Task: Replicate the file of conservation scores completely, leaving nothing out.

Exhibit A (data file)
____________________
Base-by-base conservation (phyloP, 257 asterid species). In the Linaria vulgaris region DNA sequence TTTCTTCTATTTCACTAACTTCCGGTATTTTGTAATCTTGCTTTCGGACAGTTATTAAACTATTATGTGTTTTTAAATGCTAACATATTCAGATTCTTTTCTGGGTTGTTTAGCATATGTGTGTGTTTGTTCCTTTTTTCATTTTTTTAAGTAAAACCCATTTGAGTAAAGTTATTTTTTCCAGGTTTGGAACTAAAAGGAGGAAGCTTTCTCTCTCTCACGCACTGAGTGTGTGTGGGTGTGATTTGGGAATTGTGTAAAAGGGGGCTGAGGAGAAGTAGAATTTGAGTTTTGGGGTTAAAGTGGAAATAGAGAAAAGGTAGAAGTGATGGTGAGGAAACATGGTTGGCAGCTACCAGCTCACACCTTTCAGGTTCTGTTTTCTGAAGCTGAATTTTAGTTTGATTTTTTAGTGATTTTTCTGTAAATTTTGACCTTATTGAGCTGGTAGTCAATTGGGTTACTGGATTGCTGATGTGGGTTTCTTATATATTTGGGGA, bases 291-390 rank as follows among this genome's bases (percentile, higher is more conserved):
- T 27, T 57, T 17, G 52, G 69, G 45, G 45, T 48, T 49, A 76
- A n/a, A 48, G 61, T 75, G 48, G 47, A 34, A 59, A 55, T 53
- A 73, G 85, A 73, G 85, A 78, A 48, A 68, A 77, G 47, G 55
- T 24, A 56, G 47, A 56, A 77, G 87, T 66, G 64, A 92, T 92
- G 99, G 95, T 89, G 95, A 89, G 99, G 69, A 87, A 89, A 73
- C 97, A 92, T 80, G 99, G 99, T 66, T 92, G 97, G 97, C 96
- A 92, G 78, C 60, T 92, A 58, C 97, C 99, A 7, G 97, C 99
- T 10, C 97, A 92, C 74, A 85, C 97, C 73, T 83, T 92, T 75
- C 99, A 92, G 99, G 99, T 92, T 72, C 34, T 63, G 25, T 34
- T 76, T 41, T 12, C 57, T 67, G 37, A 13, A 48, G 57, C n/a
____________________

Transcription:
Base-by-base conservation (phyloP, 257 asterid species). In the Linaria vulgaris region DNA sequence TTTCTTCTATTTCACTAACTTCCGGTATTTTGTAATCTTGCTTTCGGACAGTTATTAAACTATTATGTGTTTTTAAATGCTAACATATTCAGATTCTTTTCTGGGTTGTTTAGCATATGTGTGTGTTTGTTCCTTTTTTCATTTTTTTAAGTAAAACCCATTTGAGTAAAGTTATTTTTTCCAGGTTTGGAACTAAAAGGAGGAAGCTTTCTCTCTCTCACGCACTGAGTGTGTGTGGGTGTGATTTGGGAATTGTGTAAAAGGGGGCTGAGGAGAAGTAGAATTTGAGTTTTGGGGTTAAAGTGGAAATAGAGAAAAGGTAGAAGTGATGGTGAGGAAACATGGTTGGCAGCTACCAGCTCACACCTTTCAGGTTCTGTTTTCTGAAGCTGAATTTTAGTTTGATTTTTTAGTGATTTTTCTGTAAATTTTGACCTTATTGAGCTGGTAGTCAATTGGGTTACTGGATTGCTGATGTGGGTTTCTTATATATTTGGGGA, bases 291-390 rank as follows among this genome's bases (percentile, higher is more conserved):
- T 27, T 57, T 17, G 52, G 69, G 45, G 45, T 48, T 49, A 76
- A n/a, A 48, G 61, T 75, G 48, G 47, A 34, A 59, A 55, T 53
- A 73, G 85, A 73, G 85, A 78, A 48, A 68, A 77, G 47, G 55
- T 24, A 56, G 47, A 56, A 77, G 87, T 66, G 64, A 92, T 92
- G 99, G 95, T 89, G 95, A 89, G 99, G 69, A 87, A 89, A 73
- C 97, A 92, T 80, G 99, G 99, T 66, T 92, G 97, G 97, C 96
- A 92, G 78, C 60, T 92, A 58, C 97, C 99, A 7, G 97, C 99
- T 10, C 97, A 92, C 74, A 85, C 97, C 73, T 83, T 92, T 75
- C 99, A 92, G 99, G 99, T 92, T 72, C 34, T 63, G 25, T 34
- T 76, T 41, T 12, C 57, T 67, G 37, A 13, A 48, G 57, C n/a